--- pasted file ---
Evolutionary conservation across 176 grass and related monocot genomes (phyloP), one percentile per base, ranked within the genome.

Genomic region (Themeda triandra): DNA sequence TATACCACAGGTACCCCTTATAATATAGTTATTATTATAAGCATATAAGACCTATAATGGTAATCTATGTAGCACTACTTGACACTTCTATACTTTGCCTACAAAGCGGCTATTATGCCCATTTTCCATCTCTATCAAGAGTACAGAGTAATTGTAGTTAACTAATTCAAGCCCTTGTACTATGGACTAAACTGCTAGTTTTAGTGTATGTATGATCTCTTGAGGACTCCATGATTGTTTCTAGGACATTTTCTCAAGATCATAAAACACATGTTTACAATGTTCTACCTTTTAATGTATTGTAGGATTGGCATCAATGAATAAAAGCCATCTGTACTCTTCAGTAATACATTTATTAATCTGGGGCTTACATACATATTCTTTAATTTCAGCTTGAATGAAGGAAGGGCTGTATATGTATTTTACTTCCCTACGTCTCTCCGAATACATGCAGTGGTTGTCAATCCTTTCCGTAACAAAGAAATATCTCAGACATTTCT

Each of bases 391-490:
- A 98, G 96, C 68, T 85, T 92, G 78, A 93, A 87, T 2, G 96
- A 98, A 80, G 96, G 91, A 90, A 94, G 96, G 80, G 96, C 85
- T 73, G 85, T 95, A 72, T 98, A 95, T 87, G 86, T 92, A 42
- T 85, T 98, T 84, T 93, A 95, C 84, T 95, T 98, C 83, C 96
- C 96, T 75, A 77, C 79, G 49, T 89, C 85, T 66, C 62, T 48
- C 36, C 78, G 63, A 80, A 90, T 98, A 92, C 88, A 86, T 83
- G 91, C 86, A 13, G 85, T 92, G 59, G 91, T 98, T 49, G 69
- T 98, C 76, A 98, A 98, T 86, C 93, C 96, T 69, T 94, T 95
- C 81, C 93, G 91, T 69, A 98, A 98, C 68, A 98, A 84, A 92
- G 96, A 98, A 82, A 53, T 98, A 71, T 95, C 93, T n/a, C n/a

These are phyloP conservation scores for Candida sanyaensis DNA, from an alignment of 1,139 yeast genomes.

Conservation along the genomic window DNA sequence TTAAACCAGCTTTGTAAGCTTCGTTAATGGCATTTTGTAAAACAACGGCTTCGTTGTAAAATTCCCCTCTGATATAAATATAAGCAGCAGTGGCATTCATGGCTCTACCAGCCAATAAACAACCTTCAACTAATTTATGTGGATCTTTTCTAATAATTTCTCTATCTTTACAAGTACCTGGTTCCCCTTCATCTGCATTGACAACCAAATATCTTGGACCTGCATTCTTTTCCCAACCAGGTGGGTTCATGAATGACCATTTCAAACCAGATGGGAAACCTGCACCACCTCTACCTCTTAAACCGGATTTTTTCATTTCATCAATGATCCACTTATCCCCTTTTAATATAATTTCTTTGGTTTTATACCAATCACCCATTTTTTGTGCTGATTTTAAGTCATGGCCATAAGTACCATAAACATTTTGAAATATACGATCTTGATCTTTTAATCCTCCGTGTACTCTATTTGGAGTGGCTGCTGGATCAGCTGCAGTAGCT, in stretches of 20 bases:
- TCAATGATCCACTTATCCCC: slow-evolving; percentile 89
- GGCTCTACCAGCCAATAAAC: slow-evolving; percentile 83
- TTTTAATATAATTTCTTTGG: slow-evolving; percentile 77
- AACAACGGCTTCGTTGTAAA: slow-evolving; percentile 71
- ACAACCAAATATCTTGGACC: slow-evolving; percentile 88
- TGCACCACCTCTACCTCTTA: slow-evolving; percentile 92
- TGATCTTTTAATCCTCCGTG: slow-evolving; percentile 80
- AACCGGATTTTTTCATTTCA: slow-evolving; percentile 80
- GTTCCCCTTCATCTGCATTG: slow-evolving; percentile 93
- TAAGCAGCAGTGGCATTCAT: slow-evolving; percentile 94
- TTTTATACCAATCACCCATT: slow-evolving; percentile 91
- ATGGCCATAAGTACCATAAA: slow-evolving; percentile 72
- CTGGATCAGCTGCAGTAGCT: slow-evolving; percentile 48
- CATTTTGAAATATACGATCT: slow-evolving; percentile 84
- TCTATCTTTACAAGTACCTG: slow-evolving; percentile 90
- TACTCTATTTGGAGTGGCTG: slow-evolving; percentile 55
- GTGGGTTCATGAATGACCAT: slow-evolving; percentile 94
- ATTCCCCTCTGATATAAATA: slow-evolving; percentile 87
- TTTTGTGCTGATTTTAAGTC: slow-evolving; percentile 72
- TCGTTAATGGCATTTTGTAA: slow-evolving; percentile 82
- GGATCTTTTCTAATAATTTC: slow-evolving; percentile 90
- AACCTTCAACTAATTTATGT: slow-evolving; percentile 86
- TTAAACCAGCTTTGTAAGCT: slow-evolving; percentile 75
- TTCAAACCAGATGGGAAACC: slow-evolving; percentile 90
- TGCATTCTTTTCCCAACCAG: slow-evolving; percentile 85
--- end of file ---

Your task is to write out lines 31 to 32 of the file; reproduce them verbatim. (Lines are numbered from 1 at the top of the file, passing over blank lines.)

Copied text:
- TACTCTATTTGGAGTGGCTG: slow-evolving; percentile 55
- GTGGGTTCATGAATGACCAT: slow-evolving; percentile 94